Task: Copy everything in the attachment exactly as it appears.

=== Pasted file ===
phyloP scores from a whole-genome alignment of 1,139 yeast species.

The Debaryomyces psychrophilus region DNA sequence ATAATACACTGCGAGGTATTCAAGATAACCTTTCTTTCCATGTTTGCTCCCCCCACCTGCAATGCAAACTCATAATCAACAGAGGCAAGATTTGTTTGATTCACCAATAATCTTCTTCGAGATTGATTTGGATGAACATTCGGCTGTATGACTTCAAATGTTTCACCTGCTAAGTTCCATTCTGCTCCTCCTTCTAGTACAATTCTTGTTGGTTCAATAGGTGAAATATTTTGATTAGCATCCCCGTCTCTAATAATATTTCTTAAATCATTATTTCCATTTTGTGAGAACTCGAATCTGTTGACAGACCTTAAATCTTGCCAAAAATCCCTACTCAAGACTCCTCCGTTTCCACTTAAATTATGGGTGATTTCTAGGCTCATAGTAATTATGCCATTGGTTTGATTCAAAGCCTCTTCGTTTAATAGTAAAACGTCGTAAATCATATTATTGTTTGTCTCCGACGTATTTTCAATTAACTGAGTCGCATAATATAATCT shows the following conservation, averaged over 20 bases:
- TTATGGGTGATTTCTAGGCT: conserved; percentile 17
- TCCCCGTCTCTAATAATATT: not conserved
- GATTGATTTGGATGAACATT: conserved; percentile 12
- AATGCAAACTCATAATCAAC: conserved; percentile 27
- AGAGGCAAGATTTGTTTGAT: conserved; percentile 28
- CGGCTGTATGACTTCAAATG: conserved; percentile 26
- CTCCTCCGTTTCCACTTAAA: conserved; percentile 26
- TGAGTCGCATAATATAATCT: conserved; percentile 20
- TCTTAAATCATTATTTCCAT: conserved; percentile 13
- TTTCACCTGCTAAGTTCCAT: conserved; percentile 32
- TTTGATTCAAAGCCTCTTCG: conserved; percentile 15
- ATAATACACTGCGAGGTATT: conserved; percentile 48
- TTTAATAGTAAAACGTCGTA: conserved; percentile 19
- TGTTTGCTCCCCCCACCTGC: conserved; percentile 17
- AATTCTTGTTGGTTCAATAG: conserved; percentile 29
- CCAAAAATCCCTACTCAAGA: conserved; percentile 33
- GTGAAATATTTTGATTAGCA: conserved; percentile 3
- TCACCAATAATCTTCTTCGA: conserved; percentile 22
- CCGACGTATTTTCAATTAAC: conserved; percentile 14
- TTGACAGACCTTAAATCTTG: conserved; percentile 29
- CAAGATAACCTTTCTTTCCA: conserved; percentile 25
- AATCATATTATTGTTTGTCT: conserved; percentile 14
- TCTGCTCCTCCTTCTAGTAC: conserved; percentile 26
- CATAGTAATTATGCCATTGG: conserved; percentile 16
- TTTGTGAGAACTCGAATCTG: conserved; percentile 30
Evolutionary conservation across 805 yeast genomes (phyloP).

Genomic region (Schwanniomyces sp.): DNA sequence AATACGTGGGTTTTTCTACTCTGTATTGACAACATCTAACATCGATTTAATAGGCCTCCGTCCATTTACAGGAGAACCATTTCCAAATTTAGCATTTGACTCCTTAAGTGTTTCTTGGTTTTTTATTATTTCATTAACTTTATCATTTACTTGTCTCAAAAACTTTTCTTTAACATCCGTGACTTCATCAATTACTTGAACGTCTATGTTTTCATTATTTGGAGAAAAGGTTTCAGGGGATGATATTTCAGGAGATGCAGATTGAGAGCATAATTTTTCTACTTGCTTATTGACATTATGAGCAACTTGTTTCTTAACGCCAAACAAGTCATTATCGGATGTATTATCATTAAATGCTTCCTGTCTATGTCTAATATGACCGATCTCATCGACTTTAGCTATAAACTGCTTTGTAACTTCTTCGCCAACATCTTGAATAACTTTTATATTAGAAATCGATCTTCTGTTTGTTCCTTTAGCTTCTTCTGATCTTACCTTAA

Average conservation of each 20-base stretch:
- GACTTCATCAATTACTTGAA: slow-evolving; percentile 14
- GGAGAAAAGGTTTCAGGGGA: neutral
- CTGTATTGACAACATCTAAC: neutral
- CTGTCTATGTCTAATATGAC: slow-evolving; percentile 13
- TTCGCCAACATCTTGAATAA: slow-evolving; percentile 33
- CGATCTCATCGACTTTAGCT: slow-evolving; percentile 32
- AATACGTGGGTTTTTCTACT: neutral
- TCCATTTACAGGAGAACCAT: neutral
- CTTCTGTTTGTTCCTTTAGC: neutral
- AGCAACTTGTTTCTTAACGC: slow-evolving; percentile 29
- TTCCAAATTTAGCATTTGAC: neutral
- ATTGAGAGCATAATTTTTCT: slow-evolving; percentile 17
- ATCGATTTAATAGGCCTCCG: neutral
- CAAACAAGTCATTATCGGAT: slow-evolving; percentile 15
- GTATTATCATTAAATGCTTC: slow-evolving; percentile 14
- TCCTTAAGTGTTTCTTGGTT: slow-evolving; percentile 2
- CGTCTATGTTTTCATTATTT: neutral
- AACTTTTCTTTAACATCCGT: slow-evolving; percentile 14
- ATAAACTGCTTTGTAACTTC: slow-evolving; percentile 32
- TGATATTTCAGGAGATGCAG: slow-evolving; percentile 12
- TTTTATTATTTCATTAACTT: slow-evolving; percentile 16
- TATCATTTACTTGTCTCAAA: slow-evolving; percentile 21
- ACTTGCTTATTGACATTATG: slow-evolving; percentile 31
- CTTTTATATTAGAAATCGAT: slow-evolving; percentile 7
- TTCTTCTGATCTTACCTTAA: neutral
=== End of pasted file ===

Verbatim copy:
phyloP scores from a whole-genome alignment of 1,139 yeast species.

The Debaryomyces psychrophilus region DNA sequence ATAATACACTGCGAGGTATTCAAGATAACCTTTCTTTCCATGTTTGCTCCCCCCACCTGCAATGCAAACTCATAATCAACAGAGGCAAGATTTGTTTGATTCACCAATAATCTTCTTCGAGATTGATTTGGATGAACATTCGGCTGTATGACTTCAAATGTTTCACCTGCTAAGTTCCATTCTGCTCCTCCTTCTAGTACAATTCTTGTTGGTTCAATAGGTGAAATATTTTGATTAGCATCCCCGTCTCTAATAATATTTCTTAAATCATTATTTCCATTTTGTGAGAACTCGAATCTGTTGACAGACCTTAAATCTTGCCAAAAATCCCTACTCAAGACTCCTCCGTTTCCACTTAAATTATGGGTGATTTCTAGGCTCATAGTAATTATGCCATTGGTTTGATTCAAAGCCTCTTCGTTTAATAGTAAAACGTCGTAAATCATATTATTGTTTGTCTCCGACGTATTTTCAATTAACTGAGTCGCATAATATAATCT shows the following conservation, averaged over 20 bases:
- TTATGGGTGATTTCTAGGCT: conserved; percentile 17
- TCCCCGTCTCTAATAATATT: not conserved
- GATTGATTTGGATGAACATT: conserved; percentile 12
- AATGCAAACTCATAATCAAC: conserved; percentile 27
- AGAGGCAAGATTTGTTTGAT: conserved; percentile 28
- CGGCTGTATGACTTCAAATG: conserved; percentile 26
- CTCCTCCGTTTCCACTTAAA: conserved; percentile 26
- TGAGTCGCATAATATAATCT: conserved; percentile 20
- TCTTAAATCATTATTTCCAT: conserved; percentile 13
- TTTCACCTGCTAAGTTCCAT: conserved; percentile 32
- TTTGATTCAAAGCCTCTTCG: conserved; percentile 15
- ATAATACACTGCGAGGTATT: conserved; percentile 48
- TTTAATAGTAAAACGTCGTA: conserved; percentile 19
- TGTTTGCTCCCCCCACCTGC: conserved; percentile 17
- AATTCTTGTTGGTTCAATAG: conserved; percentile 29
- CCAAAAATCCCTACTCAAGA: conserved; percentile 33
- GTGAAATATTTTGATTAGCA: conserved; percentile 3
- TCACCAATAATCTTCTTCGA: conserved; percentile 22
- CCGACGTATTTTCAATTAAC: conserved; percentile 14
- TTGACAGACCTTAAATCTTG: conserved; percentile 29
- CAAGATAACCTTTCTTTCCA: conserved; percentile 25
- AATCATATTATTGTTTGTCT: conserved; percentile 14
- TCTGCTCCTCCTTCTAGTAC: conserved; percentile 26
- CATAGTAATTATGCCATTGG: conserved; percentile 16
- TTTGTGAGAACTCGAATCTG: conserved; percentile 30
Evolutionary conservation across 805 yeast genomes (phyloP).

Genomic region (Schwanniomyces sp.): DNA sequence AATACGTGGGTTTTTCTACTCTGTATTGACAACATCTAACATCGATTTAATAGGCCTCCGTCCATTTACAGGAGAACCATTTCCAAATTTAGCATTTGACTCCTTAAGTGTTTCTTGGTTTTTTATTATTTCATTAACTTTATCATTTACTTGTCTCAAAAACTTTTCTTTAACATCCGTGACTTCATCAATTACTTGAACGTCTATGTTTTCATTATTTGGAGAAAAGGTTTCAGGGGATGATATTTCAGGAGATGCAGATTGAGAGCATAATTTTTCTACTTGCTTATTGACATTATGAGCAACTTGTTTCTTAACGCCAAACAAGTCATTATCGGATGTATTATCATTAAATGCTTCCTGTCTATGTCTAATATGACCGATCTCATCGACTTTAGCTATAAACTGCTTTGTAACTTCTTCGCCAACATCTTGAATAACTTTTATATTAGAAATCGATCTTCTGTTTGTTCCTTTAGCTTCTTCTGATCTTACCTTAA

Average conservation of each 20-base stretch:
- GACTTCATCAATTACTTGAA: slow-evolving; percentile 14
- GGAGAAAAGGTTTCAGGGGA: neutral
- CTGTATTGACAACATCTAAC: neutral
- CTGTCTATGTCTAATATGAC: slow-evolving; percentile 13
- TTCGCCAACATCTTGAATAA: slow-evolving; percentile 33
- CGATCTCATCGACTTTAGCT: slow-evolving; percentile 32
- AATACGTGGGTTTTTCTACT: neutral
- TCCATTTACAGGAGAACCAT: neutral
- CTTCTGTTTGTTCCTTTAGC: neutral
- AGCAACTTGTTTCTTAACGC: slow-evolving; percentile 29
- TTCCAAATTTAGCATTTGAC: neutral
- ATTGAGAGCATAATTTTTCT: slow-evolving; percentile 17
- ATCGATTTAATAGGCCTCCG: neutral
- CAAACAAGTCATTATCGGAT: slow-evolving; percentile 15
- GTATTATCATTAAATGCTTC: slow-evolving; percentile 14
- TCCTTAAGTGTTTCTTGGTT: slow-evolving; percentile 2
- CGTCTATGTTTTCATTATTT: neutral
- AACTTTTCTTTAACATCCGT: slow-evolving; percentile 14
- ATAAACTGCTTTGTAACTTC: slow-evolving; percentile 32
- TGATATTTCAGGAGATGCAG: slow-evolving; percentile 12
- TTTTATTATTTCATTAACTT: slow-evolving; percentile 16
- TATCATTTACTTGTCTCAAA: slow-evolving; percentile 21
- ACTTGCTTATTGACATTATG: slow-evolving; percentile 31
- CTTTTATATTAGAAATCGAT: slow-evolving; percentile 7
- TTCTTCTGATCTTACCTTAA: neutral